German Solar PV Market ( Solar Thermal Magazine ) – Thalheim / Niebüll / Neustadt (Dosse), Germany, 9 July 2014 – Political frameworks have made the building of large Solar Photovoltaic (PV) power plants in Germany a real challenge at least since the end of 2013. Against this background, it comes as a surprise that a 4,4 MW PV park has recently been connected to the grid in northern Germany.
Hanwha Q CELLS, headquartered in Germany, has supplied more than 17,000 of its Q.
PRO 255 Wp modules for the solar plant. Thus Europe’s largest PV provider is further expanding its footprint in the German market. The ground-mounted system in the federal state of Brandenburg has been constructed and grid-connected in only 4 weeks. The utility-scale plant has been developed by the Wattmanufactur – Osterhof Group which is also bearing the investment.
The company is headquartered in the federal state of Schleswig-Holstein. The ground-mounted system has been completed on a former rail-freight terminal site near a substation along the high-speed railroad between Hamburg and Berlin. The plant is expected to provide clean solar power for around 1,300 local households.
Module quality is a key component of profitable solar parks
Next to inverters, mounting systems and cables the quality of the modules used is key to the economics of a solar park.
When it comes to modules it´s easy to run into mistakes – it starts with the plug, goes to the sheet and ends with the cells,” says Hauke Nissen, MD of the Wattmanufactur GmbH & Co. KG. ”The park is supposed to remain operational for a long time. We are involved in Operations & Maintenance (O&M) and naturally we are highly interested in smooth operations of the park.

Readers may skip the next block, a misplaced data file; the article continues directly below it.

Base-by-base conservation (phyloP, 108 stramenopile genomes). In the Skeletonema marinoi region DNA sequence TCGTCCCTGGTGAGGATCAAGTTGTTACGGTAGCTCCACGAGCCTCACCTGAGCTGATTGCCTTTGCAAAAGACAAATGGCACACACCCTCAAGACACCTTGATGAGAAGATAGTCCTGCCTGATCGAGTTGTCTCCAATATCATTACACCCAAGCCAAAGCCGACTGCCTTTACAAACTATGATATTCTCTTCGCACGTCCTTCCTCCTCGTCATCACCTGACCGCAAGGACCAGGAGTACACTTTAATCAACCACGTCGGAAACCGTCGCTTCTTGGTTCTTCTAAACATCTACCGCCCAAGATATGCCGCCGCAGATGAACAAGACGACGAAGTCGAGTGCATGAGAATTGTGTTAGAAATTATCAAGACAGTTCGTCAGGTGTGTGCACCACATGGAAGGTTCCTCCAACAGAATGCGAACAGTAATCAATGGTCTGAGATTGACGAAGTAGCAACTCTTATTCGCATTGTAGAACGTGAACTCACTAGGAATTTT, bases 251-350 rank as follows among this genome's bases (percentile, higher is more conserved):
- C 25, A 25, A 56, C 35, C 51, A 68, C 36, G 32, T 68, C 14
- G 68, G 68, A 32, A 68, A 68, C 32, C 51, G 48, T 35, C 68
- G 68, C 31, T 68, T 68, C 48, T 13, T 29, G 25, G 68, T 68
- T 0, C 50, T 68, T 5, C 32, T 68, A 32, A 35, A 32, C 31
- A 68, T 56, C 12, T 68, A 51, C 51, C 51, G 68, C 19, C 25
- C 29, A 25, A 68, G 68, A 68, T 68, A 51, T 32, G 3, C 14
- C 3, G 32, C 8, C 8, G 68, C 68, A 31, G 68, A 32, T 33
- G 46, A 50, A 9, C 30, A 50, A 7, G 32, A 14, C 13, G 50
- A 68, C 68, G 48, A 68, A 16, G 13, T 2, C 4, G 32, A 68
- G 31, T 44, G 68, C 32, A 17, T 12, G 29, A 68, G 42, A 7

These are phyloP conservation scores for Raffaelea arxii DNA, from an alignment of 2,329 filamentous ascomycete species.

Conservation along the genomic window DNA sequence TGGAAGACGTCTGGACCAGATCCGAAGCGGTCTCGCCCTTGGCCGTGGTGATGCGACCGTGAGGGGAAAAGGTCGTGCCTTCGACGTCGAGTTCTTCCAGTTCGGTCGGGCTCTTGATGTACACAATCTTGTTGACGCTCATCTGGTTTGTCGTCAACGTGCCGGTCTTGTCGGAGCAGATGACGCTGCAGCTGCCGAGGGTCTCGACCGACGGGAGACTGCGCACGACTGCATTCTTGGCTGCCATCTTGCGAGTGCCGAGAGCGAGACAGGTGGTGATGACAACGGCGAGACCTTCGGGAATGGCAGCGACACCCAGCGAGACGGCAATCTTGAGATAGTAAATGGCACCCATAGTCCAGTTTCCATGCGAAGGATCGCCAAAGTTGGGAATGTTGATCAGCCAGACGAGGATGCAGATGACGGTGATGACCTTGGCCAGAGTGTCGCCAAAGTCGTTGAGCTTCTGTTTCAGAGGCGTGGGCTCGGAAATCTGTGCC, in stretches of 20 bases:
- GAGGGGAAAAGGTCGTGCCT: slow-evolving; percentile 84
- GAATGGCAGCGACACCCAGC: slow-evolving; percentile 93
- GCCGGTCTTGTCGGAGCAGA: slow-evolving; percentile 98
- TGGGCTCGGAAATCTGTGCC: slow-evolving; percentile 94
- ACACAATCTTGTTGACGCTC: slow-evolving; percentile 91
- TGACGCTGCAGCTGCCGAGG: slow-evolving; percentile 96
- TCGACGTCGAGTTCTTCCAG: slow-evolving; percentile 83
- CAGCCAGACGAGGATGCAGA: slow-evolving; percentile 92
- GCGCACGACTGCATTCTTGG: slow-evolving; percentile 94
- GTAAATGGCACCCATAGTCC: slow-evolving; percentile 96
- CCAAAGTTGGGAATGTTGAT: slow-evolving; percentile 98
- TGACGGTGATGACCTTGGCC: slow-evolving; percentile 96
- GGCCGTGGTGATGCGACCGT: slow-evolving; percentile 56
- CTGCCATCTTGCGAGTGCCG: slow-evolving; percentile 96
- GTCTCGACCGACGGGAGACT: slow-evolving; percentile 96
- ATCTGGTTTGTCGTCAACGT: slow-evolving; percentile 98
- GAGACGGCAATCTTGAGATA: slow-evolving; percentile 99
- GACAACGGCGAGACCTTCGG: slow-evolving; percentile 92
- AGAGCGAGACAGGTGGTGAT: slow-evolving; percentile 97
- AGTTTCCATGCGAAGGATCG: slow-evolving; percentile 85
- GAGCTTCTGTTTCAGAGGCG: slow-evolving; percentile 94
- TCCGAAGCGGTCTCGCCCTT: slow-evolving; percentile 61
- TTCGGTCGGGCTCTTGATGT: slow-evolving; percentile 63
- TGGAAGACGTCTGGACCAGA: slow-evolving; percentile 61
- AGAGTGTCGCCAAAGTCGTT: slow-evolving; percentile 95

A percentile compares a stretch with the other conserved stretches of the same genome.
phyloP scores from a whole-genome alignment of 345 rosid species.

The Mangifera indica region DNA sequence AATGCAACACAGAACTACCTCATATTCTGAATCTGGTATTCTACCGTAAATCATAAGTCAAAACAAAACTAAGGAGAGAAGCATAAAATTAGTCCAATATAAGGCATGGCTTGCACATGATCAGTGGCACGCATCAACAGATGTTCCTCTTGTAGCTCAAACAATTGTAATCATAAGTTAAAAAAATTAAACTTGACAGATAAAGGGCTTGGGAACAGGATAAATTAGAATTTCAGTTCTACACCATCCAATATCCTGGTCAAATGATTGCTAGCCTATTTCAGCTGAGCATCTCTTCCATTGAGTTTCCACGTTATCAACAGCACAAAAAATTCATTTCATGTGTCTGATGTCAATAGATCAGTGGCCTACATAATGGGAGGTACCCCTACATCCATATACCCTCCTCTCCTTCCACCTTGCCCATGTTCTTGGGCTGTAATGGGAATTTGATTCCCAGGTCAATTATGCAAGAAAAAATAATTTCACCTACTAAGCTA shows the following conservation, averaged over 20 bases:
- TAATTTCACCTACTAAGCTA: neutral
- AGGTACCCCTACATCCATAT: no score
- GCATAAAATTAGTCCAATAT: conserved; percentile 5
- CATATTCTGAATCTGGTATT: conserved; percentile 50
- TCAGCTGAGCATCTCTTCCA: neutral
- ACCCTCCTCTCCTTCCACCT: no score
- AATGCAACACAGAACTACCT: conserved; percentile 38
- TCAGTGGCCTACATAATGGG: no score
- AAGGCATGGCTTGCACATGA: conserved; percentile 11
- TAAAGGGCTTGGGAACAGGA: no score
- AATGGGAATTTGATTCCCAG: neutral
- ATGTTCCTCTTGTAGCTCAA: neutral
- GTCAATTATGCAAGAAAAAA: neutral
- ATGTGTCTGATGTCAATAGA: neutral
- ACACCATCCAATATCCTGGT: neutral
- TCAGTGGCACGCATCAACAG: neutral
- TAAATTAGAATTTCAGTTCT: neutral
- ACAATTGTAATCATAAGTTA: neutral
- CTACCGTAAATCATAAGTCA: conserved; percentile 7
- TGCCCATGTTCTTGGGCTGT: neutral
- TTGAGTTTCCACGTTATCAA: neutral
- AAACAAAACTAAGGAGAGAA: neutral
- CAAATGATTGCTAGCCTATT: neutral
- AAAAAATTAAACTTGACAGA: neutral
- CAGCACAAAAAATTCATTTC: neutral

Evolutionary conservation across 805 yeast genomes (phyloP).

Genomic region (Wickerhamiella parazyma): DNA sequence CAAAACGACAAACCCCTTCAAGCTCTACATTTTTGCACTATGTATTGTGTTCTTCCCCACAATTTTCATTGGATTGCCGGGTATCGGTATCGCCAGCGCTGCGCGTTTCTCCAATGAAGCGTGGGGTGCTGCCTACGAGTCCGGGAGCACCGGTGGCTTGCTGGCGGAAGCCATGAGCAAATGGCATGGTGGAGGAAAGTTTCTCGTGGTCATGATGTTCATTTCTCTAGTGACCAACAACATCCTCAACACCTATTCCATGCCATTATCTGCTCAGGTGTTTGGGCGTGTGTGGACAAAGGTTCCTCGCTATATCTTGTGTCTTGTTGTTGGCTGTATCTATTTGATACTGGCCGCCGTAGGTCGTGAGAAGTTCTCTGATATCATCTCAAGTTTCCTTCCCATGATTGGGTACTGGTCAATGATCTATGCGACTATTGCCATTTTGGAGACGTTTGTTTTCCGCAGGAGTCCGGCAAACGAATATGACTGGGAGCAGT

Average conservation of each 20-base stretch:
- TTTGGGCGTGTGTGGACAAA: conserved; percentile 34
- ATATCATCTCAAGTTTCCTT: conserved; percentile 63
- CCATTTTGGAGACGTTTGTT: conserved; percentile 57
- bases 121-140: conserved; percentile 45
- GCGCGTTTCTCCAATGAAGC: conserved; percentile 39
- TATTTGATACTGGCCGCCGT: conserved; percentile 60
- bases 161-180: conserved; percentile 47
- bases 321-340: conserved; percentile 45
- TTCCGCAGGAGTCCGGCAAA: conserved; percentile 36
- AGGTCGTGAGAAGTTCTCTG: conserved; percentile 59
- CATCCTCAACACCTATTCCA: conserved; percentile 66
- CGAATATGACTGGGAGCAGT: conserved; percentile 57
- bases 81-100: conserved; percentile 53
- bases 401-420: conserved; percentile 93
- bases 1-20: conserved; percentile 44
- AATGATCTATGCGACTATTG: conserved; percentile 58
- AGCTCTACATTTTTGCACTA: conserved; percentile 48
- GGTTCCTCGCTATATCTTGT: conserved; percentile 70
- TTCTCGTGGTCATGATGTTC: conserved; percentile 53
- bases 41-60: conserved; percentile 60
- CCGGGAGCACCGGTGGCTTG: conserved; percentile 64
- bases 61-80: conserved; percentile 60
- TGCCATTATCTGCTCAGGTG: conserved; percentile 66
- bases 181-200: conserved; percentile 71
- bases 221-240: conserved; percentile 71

“Above all, we have chosen Q CELLS modules in order to ensure the ROI. And we were looking for a provider of reliable modules who will still be with us in a few years from now,” underlines Nissen. The project developer whose key market is Germany has engaged a laboratory to test some module samples. „We wanted to get a feeling for the materials and the potential yield as well as for the product’s durability. I can confirm the high quality of the Q CELLS modules,” outlines Nissen. Additional factors that put Q CELLS ahead of its competition were the superior low-light behavior of the modules, reliability in supply and investment security.
Challenge: Constructing solar plants in Germany
“Who is still constructing power plants in Germany? The ROI span is very tight,“ says Nissen.
We expect the power plant to run for 30 years and even to produce electricity beyond that. After 20 years we are going to be able to sell the electricity, e. g. to the German railway. And the energy won’t be cheaper then.
Matthias Meyn, Key Account Manager at Hanwha Q CELLS, is glad “that solar power plants using European modules are still possible in Germany. The PV park and EU module supply are further proof of that.“ Michael Geib, Head of Sales for Germany, Austria and Switzerland at Hanwha Q CELLS adds: “Q CELLS is continuously gaining market share in the shrinking German PV market.“
Background: Renewable Energy Act and solar power plants
The power plant solutions business has taken a nose-dive last year. According to the German Solar Industry Association the installed capacity of power plants in the megawatt range has shrinked by 64% in 2013 compared to the previous year. According to the Renewable Energy Act the FiT for ground-mounted systems adds up close to 9 cent for the moment. Since 2012 the refundable installed capacity is limited to the extent of 10 MW. As a result investments in solar power plants in Germany lack profitability in most cases.